Please note that no value judgement is placed upon the emotional associations and attachments to food. To a certain extent, all of our food likes and dislikes are based upon emotions. Few people eat out of purely rational reasons, nor is it necessary to do so. What is necessary, however, is to be aware of the role emotions play in our food choices. If we are eating certain foods that are not conducive to health because of a disturbed emotional state, we should be aware of our behavior and try to approach our problems in some other manner besides food.

Foods themselves cannot satisfy emotional needs. If we are depressed, eating chocolate chip cookies may stir the memories of a carefree childhood, but they do not remove the cause of that depression. Indeed, the foods we are eating may be creating the emotional problems we are trying to escape from.

For example, in our culture, most children are brought up to associate sweet, sugary foods with approval, love, affection, etc. A child is often given candy as a reward. This type of conditioning becomes an internal pattern which is carried over into adulthood.
When grown-up people feel lonely, bored or in need of reinforcement, they may buy an ice cream cone or put money in the nearest carbonated drink machine. They eat the sugary reward food and feel somewhat better emotionally for a few minutes. This illustrates that a negative emotional state, (boredom, insecurity, loneliness, etc.) may influence the selection of and eating of nonfood items (candy, cookies, snack foods, etc.).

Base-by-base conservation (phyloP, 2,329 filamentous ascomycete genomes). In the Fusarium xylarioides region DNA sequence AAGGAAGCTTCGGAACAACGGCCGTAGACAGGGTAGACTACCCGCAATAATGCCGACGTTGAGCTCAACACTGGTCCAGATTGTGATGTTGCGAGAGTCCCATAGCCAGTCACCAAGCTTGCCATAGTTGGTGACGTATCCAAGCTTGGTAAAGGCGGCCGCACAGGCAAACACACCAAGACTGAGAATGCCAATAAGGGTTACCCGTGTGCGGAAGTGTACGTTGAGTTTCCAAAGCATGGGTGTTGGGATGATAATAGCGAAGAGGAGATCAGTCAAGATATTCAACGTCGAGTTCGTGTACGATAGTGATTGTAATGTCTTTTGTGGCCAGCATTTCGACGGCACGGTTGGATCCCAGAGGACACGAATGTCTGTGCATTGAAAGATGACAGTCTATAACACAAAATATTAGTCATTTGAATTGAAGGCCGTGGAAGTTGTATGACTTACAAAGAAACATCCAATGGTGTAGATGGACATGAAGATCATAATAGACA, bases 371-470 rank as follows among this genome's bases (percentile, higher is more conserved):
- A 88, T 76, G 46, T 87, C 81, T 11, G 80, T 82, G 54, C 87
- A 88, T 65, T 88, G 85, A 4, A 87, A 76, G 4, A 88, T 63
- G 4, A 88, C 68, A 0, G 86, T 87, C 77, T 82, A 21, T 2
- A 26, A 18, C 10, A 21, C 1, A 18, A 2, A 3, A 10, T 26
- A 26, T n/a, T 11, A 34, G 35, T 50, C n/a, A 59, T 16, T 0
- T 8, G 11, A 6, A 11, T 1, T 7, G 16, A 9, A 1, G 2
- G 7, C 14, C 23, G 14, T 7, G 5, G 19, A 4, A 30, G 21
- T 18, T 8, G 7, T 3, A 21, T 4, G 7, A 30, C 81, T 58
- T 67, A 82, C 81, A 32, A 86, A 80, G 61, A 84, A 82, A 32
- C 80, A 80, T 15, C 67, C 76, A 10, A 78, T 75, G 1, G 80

These nonfood items then contribute to a nutritional imbalance which may, in turn, re-create the emotional state that one is trying to escape from. For instance, the refined sugar in sweet foods gives a temporary rise in energy and a false emotional "high." After this energy surge, the sugar has the effect of depleting the body of B-vitamins and other nutrients. This sugar-created depletion then sets the stage for additional emotional distress and depression.